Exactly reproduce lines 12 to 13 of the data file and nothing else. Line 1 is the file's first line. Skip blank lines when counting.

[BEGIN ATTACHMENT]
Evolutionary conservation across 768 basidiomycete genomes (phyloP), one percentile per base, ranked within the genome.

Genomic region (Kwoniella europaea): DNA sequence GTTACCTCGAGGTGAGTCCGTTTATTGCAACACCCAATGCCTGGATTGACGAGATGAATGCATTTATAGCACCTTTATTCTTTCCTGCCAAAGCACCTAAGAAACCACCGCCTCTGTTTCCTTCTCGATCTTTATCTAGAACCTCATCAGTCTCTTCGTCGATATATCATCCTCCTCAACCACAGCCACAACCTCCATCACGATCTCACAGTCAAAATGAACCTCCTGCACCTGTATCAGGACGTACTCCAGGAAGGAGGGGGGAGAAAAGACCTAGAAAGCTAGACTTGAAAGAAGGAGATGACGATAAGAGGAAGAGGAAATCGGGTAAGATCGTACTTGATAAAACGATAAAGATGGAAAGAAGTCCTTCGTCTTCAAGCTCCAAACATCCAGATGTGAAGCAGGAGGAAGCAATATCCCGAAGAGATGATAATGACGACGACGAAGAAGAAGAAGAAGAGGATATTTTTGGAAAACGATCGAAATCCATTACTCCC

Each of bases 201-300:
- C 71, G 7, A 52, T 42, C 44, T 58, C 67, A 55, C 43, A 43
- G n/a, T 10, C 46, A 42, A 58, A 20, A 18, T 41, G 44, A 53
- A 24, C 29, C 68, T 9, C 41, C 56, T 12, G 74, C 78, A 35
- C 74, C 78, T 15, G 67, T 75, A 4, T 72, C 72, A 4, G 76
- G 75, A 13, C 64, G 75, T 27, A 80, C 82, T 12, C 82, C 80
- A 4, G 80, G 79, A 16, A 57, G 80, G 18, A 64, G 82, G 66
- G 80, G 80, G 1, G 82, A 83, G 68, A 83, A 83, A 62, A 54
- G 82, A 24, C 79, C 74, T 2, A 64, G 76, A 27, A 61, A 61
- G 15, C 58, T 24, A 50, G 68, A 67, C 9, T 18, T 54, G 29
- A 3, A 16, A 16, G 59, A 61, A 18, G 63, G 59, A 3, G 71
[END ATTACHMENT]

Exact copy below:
- G 15, C 58, T 24, A 50, G 68, A 67, C 9, T 18, T 54, G 29
- A 3, A 16, A 16, G 59, A 61, A 18, G 63, G 59, A 3, G 71